The morning paper arrived as usual, but the news was anything but.
The front page headlined the 60th anniversary of a group called I Love a Clean San Diego just completing their annual Creek to Bay Cleanup. They’ve done hundreds of cleanups, removing over 200 tons of litter a year. They believe education can make people want to change their behavior. “We don’t support propositions, bans, or lawsuits,” they said. A surfer added, “They do a really good job of showing people what they can do, instead of what’s wrong with the world.” A deeper understanding of service.
This group joined an Earth Day parade that attracted 60,000 people to Balboa Park and the 300 environmentally friendly exhibits at the EarthFair. Organizers say it’s the world’s largest free environmental fair.
Also on the front page, after declaring for weeks that it would have to close, the San Diego Opera decided it would do whatever it takes to remain in business after all.
There was an inspiring story about a local Ramona pharmacist who decided to check on an elderly customer who hadn’t picked up his prescriptions. His calls unanswered, he drove to the man’s home, and when his knocks brought no response, called the sheriff. Inside, they found the man lying in the bathroom after a fall two or three days earlier. He’s glad to be alive now, thanks to an alert young man thinking about helping others.
These stories caught our eye and raised our spirits. Oh, there was other news, little noted and unremembered – bad weather cut through several states, hospital errors were up, there was a killing somewhere – the kind of story you find every day. But why make ourselves miserable scouring the globe for the most upsetting world conditions, then beating them to death every night on the news? How does this bring greater peace of mind? If we think so much about catastrophes, are we becoming more afraid, even attracting a disaster of our own?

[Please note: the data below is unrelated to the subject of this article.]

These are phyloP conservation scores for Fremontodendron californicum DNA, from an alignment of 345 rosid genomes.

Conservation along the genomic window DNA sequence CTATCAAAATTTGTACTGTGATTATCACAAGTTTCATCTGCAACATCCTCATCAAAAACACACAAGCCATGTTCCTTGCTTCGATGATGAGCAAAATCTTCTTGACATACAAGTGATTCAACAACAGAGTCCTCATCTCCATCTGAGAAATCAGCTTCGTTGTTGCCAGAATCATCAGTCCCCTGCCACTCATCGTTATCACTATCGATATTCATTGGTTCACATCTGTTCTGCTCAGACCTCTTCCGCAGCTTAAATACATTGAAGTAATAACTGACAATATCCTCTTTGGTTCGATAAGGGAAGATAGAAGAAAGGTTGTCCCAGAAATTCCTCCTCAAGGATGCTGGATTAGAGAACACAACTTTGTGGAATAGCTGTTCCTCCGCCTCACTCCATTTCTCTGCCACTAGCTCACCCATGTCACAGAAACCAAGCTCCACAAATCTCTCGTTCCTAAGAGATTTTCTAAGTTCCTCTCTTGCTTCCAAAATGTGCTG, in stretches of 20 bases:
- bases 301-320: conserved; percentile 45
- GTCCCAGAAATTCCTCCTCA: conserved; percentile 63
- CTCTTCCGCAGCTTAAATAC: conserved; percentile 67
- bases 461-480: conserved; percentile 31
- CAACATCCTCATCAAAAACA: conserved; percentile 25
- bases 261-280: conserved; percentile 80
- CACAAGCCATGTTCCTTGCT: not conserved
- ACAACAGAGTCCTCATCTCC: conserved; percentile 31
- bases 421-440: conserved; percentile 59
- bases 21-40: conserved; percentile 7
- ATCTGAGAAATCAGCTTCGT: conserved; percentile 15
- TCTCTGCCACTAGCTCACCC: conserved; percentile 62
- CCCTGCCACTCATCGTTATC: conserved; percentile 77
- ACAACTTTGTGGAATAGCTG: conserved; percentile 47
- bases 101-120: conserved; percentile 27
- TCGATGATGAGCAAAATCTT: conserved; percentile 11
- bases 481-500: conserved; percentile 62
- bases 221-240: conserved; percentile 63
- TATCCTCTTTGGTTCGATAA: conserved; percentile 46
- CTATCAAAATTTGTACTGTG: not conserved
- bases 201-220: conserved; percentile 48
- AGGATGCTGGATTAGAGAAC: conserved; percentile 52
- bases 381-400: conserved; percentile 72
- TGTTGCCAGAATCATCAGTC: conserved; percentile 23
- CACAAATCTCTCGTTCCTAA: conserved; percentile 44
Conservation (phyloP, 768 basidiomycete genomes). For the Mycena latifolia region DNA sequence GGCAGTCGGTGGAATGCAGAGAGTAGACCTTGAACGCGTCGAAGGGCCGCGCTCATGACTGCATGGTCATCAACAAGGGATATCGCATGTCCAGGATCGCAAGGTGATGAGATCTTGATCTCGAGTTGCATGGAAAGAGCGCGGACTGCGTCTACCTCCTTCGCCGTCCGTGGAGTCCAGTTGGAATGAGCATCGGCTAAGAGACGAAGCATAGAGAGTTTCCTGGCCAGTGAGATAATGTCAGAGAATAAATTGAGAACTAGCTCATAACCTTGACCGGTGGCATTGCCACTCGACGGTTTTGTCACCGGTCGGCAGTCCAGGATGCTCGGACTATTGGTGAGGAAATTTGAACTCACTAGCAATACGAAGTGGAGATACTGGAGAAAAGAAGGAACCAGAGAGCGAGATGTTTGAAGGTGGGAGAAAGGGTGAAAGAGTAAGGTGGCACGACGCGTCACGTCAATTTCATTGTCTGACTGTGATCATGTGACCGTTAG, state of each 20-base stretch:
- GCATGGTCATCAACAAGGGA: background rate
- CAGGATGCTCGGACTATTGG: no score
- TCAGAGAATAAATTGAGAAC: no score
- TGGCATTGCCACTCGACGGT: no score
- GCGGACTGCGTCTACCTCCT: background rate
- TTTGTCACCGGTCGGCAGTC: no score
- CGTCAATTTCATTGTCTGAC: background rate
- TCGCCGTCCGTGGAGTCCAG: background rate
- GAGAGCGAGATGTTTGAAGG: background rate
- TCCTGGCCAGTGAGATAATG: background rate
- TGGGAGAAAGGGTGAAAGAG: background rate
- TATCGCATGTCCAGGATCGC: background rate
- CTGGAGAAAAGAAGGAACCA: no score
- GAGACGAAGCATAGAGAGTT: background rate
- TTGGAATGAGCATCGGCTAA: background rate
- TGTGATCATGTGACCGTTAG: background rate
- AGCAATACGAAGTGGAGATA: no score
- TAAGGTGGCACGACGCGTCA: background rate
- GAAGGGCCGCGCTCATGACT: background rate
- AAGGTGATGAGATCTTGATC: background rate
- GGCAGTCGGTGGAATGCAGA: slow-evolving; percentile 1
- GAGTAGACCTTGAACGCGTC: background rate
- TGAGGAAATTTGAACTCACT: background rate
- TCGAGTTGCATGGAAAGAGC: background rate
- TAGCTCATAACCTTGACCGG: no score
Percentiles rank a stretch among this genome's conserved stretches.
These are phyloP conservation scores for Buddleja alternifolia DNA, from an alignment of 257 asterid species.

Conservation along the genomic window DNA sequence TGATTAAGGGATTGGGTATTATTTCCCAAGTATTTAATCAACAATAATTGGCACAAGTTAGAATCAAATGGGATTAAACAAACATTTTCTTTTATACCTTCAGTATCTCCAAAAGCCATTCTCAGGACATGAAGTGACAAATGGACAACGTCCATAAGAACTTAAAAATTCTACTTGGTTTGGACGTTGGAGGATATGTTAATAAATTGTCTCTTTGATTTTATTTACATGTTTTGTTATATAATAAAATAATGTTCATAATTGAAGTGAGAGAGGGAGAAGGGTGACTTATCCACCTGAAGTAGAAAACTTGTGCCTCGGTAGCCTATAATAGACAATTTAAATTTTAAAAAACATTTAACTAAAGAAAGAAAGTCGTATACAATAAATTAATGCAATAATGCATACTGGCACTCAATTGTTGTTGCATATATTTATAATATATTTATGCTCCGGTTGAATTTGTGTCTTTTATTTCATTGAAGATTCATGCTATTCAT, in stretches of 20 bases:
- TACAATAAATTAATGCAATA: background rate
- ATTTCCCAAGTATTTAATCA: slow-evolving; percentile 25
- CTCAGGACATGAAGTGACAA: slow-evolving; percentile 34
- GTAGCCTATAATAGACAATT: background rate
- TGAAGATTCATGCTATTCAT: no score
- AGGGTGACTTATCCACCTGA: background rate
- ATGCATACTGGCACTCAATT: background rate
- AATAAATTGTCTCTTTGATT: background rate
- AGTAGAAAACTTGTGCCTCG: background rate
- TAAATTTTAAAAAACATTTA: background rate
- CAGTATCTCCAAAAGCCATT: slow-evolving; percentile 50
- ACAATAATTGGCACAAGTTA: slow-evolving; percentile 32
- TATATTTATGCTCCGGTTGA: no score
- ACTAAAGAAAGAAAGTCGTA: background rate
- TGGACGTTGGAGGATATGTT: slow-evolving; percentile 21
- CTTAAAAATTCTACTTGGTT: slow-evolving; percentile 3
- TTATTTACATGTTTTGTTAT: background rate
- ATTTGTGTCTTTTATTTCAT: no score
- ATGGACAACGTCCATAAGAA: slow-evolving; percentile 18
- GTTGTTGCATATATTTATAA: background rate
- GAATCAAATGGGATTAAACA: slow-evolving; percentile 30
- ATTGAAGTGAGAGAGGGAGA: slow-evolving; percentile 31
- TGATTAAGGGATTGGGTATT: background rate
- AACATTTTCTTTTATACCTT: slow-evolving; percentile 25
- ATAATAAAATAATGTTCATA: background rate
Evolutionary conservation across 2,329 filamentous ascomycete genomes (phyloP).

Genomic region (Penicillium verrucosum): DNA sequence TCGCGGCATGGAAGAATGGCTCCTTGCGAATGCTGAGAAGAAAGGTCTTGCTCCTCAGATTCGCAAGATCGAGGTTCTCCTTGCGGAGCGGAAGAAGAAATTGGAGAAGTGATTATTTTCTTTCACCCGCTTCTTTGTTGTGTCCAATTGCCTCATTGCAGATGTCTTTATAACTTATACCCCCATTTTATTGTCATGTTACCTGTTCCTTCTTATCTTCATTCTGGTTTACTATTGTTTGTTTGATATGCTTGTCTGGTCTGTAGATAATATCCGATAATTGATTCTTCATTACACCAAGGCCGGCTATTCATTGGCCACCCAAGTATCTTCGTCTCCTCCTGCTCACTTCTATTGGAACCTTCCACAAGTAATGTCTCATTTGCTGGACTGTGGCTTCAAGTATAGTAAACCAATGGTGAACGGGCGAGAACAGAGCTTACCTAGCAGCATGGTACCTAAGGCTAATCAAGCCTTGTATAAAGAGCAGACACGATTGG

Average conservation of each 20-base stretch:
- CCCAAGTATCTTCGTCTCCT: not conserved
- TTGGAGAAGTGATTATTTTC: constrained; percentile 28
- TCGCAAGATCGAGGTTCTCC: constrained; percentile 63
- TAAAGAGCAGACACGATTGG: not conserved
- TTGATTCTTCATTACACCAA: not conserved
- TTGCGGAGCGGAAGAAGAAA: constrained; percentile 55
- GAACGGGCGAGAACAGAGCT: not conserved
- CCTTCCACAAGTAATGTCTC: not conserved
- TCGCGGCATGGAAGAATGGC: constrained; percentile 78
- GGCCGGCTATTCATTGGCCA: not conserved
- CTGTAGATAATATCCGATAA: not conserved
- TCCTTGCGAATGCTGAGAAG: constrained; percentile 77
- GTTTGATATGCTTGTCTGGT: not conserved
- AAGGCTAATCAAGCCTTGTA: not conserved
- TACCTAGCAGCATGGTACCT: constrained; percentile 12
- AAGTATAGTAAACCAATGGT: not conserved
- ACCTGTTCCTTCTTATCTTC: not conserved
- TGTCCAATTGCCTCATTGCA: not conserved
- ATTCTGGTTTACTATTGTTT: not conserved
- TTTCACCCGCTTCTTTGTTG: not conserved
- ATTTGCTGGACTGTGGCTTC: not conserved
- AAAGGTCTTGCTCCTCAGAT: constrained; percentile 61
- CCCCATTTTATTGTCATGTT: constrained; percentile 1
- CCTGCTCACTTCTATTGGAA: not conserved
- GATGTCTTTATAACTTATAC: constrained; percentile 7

One Lemurian said recently, “I used to listen to the news on my way to work, and was filled with anxiety over all I heard. Listening to the Lemurian Viewpoint CDs is a much healthier way to start my day.”
“As a man thinketh in his heart, so is he,” wrote James Allen.
So what shall we think about? The choice is ours. The troubles of the world? Or all the good that positive, hopeful, and ingenious men, women, and children do every day in spite of the trouble and unhappiness around them? Who do you want to think like? Who do you want to be like? Who do you want to be?
Finally, brethren, whatsoever things are true, whatsoever things are honest, whatsoever things are just, whatsoever things are pure, whatsoever things are lovely, whatsoever things are of good report; if there be any virtue, and if there be any praise, think on these things. – Paul the Apostle
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